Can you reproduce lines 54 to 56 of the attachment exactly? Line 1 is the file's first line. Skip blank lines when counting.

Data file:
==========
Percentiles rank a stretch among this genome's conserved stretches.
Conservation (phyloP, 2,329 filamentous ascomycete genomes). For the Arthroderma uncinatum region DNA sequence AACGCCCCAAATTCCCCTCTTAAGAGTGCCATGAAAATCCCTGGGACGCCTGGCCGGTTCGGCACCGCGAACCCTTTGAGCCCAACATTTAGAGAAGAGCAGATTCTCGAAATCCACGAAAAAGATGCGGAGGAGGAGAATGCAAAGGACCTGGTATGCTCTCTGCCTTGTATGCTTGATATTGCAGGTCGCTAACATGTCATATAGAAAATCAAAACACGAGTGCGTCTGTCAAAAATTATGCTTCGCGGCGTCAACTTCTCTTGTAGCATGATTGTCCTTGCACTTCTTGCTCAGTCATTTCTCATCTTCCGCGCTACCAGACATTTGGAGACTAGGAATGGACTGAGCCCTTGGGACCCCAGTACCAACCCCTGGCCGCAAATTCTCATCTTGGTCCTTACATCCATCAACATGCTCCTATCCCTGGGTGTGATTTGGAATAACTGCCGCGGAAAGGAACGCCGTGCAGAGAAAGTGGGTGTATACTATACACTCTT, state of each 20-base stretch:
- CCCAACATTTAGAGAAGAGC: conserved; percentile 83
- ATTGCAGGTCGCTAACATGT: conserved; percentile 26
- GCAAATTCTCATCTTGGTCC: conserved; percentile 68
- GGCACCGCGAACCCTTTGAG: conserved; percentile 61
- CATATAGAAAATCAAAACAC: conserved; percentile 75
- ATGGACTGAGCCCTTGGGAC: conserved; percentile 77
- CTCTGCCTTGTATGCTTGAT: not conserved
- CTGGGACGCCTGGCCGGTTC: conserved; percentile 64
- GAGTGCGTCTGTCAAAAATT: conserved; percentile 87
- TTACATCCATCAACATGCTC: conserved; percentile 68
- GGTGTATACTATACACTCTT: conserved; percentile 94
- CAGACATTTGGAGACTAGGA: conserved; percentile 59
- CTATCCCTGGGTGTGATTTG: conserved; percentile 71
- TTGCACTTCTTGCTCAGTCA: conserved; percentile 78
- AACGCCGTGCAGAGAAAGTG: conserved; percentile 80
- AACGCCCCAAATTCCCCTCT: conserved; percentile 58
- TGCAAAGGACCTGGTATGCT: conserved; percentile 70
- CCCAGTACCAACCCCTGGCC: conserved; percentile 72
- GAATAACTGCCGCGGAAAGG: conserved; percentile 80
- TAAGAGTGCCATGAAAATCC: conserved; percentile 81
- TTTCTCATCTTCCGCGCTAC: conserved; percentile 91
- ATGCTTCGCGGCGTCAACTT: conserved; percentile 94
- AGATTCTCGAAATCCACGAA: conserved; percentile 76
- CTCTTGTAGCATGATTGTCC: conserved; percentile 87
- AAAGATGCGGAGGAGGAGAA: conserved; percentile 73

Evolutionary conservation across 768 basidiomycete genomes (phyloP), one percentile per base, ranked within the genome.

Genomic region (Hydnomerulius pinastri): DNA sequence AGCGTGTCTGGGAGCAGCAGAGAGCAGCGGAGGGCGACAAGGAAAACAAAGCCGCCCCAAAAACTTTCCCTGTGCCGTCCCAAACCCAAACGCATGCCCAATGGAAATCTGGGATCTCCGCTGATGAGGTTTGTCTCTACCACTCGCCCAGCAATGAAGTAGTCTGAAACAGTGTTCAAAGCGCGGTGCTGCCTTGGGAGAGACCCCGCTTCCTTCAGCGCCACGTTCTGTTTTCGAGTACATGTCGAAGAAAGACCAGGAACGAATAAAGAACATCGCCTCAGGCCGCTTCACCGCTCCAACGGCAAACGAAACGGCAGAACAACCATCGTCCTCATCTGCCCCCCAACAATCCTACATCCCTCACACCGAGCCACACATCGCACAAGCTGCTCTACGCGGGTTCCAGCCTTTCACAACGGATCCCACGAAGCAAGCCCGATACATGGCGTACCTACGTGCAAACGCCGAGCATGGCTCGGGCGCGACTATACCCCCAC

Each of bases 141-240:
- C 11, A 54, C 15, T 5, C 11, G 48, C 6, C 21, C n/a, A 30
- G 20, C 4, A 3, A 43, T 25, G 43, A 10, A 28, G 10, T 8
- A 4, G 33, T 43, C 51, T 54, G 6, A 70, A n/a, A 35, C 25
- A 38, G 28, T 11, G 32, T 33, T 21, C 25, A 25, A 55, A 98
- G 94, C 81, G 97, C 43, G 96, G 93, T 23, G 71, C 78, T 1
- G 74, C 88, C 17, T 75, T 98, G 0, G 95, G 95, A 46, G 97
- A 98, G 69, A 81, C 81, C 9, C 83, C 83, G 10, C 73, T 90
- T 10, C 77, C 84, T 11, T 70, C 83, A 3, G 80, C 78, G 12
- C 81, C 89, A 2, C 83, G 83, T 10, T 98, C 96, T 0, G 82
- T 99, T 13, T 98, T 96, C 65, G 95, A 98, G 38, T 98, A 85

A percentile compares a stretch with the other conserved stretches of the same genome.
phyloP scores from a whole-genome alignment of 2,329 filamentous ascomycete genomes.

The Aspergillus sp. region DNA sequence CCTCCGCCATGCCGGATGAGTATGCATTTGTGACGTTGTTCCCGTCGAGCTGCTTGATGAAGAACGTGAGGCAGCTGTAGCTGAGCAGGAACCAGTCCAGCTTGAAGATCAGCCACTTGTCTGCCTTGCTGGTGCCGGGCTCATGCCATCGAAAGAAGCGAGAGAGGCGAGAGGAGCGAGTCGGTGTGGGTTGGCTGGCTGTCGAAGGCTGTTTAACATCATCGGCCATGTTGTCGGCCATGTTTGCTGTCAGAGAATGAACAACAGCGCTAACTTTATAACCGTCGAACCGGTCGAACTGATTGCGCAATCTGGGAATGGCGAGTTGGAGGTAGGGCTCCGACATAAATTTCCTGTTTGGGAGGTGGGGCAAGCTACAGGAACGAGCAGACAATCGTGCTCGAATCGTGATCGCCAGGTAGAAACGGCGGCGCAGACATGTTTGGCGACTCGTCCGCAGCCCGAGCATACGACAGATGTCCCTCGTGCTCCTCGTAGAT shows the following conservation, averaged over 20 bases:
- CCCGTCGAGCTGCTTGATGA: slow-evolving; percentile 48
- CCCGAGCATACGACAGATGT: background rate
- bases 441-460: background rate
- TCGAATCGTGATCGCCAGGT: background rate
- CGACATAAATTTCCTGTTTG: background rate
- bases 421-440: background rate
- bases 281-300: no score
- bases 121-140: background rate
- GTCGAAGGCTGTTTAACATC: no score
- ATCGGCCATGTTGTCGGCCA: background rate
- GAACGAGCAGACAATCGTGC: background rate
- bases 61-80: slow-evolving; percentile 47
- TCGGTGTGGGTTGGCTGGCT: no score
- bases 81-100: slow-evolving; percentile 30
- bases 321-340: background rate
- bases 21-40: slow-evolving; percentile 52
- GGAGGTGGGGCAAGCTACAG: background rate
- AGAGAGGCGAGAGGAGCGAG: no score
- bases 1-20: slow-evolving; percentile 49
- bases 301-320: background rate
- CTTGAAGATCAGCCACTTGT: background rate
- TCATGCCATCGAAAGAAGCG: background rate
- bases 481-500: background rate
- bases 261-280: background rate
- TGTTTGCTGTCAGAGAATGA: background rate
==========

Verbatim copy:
- GAACGAGCAGACAATCGTGC: background rate
- bases 61-80: slow-evolving; percentile 47
- TCGGTGTGGGTTGGCTGGCT: no score